There is no easy way to take over for a legitimate icon. Constant comparisons, skepticism and the public’s reluctance for change ultimately are too much pressure for mere mortals to handle.
Now imagine that the icon in question is Howard Stern and the challenge is taking over his 6-10 a.m. national radio throne. Most successors would have borrowed liberally from Stern’s “shock jock” formula, but following Stern’s departure for Sirius Satellite Radio, David Lee Roth, the new sheriff in town (his words), is looking to change the face of terrestrial radio in the morning.
With roughly two weeks as an on-air personality under his belt, the former Van Halen singer has been trying to and set himself apart from other hosts, and the result so far is clearly a different kind of talk radio.
When word came down that Roth was tapped to be one of Stern’s successors (the show is syndicated in such major markets as New York, Philadelphia, Boston and Dallas), the obvious thought was that the Diamond Dave character would be set free and that Roth would be a fountain of carnal knowledge and raunch. The truth is that Roth is well-read and a smart guy after all — at least, so far, that’s what he wants listeners to believe. Does he have stories about debauchery? Sure he does, but he’s also a licensed emergency medical technician and an experienced helicopter pilot who can share those experiences, too.
Roth’s show comes off like a cross between a “morning zoo” and an NPR program. He introduces a topic for discussion, shines it up with his opinions and stories and then sets the phone lines free so that callers may interact. Some of these discussions take off and are really interesting, such as the recent topic of plastic surgery that continued through a few commercial breaks and featured some great back-and-forth banter between Roth and his audience.
On the flip side, Roth’s discussion of porn addiction led to several listeners merely calling in to share ordinary stories about their viewing habits instead of juicy tales about how porn grossed out their wives and impacted their marriages, which is what Roth was shooting for. But that’s the way a new show can be, and not every topic is a slam-dunk.
Weak supporting cast, poor guests
One thing that has hampered the show in its early stages is a lack of good supporting talent. Roth’s on-air cohorts are bland hangers-on who chime in on his topics and never seem to disagree with him, and it’s clear that none of these people have worked in this type of radio environment before. Roth is the only one who moves the discussions forward or ends them with one of his signature catchphrases or punch lines, among them “No metaphysics before happy hour.”
If the rest of his crew started some rants of their own, it might take the pressure off the host, and there may be a personality behind one of these folks that people can look forward to hearing from each day. Right now, they’re filler — and poor filler at that.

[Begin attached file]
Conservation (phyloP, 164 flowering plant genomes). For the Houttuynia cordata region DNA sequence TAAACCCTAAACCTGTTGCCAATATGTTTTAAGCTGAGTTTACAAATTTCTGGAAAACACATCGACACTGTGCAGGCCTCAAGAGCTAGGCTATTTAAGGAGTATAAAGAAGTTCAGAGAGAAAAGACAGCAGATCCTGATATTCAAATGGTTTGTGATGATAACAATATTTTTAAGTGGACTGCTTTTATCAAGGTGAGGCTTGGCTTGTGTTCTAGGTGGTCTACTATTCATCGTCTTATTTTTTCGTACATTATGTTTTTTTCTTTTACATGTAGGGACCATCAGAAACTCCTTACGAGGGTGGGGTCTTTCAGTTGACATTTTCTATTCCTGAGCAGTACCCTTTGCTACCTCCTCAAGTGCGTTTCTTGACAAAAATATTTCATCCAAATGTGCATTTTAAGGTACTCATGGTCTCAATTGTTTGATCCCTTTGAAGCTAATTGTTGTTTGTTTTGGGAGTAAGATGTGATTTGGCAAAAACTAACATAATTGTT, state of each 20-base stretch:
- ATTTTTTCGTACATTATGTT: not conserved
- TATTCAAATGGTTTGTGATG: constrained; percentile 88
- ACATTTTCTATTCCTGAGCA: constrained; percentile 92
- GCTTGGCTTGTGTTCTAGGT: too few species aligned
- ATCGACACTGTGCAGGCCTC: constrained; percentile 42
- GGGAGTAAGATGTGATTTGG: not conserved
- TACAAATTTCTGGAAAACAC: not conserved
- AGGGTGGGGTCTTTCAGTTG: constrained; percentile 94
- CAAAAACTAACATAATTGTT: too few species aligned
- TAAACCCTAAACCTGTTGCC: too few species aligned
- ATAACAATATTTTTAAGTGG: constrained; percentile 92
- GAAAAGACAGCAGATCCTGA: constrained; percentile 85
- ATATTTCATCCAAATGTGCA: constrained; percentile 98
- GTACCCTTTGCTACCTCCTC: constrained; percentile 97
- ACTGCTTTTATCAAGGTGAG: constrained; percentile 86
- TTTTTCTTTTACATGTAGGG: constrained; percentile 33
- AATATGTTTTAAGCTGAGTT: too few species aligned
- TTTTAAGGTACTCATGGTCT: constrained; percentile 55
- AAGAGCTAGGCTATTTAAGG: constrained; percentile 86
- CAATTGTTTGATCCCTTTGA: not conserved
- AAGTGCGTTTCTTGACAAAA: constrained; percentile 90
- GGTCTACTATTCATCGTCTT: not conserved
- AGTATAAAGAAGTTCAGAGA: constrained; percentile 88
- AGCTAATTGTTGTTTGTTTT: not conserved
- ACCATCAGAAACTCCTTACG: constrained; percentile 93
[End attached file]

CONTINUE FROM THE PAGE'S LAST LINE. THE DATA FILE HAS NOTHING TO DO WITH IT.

Another drawback of the show is bad guests. Roth’s first day started with his uncle Manny Roth, a former New York City club owner who operated some of the city’s biggest jazz and folk clubs in the ’60s. Uncle Manny had a few good stories about the music business at that time, but Roth let the segment run entirely too long (roughly an hour).
On top of that, Roth didn’t take calls during the segment. He just kept peppering Uncle Manny for his first impressions of famous people he knew and/or worked with, and he only had kind words. Roth didn’t fair better with a recent guest who had visited 1,000 bars in a year. This guy brought nothing to the table. He was never thrown out of a bar, didn’t seem to get too drunk and claimed to never get hangovers. Roth tried his best with this guest, who just came off as a regular guy, and that’s why regular guys are members of the audience, not the guests.
Good with callers
Roth does mix it up a bit with the callers, though. Some of them have come on the air just to rip him for being terrible; Roth lets them get it all out and fires back in a spirited way. He also has let loose on a few fellow celebrities. His early targets have included Sammy Hagar and Eddie Van Halen (no surprises there). He’s taken a swing or two at Steven Spielberg for being too overprotective of young actress Dakota Fanning and Spielberg’s strong comments against comics who have been making jokes about her. Roth defended any public figure’s right to say what they want about another celebrity because they are seeking the spotlight and should deal with the consequences. He even punctuated his rant with the appropriate line “You’ve got to roll with the punches to get to what’s real,” a lyric from the Van Halen hit “Jump.”
Time will tell if Roth can capture an audience for this type of morning show. He’s shown a willingness to buck conventional formats and take an approach that’s unlike Stern’s. He should be commended for that, but he needs to work out a few kinks before he can make the true connection that turns listeners into fans.
— By Mike Madden
Sounding Off, a music opinion column, appears regularly on www.medleyville.us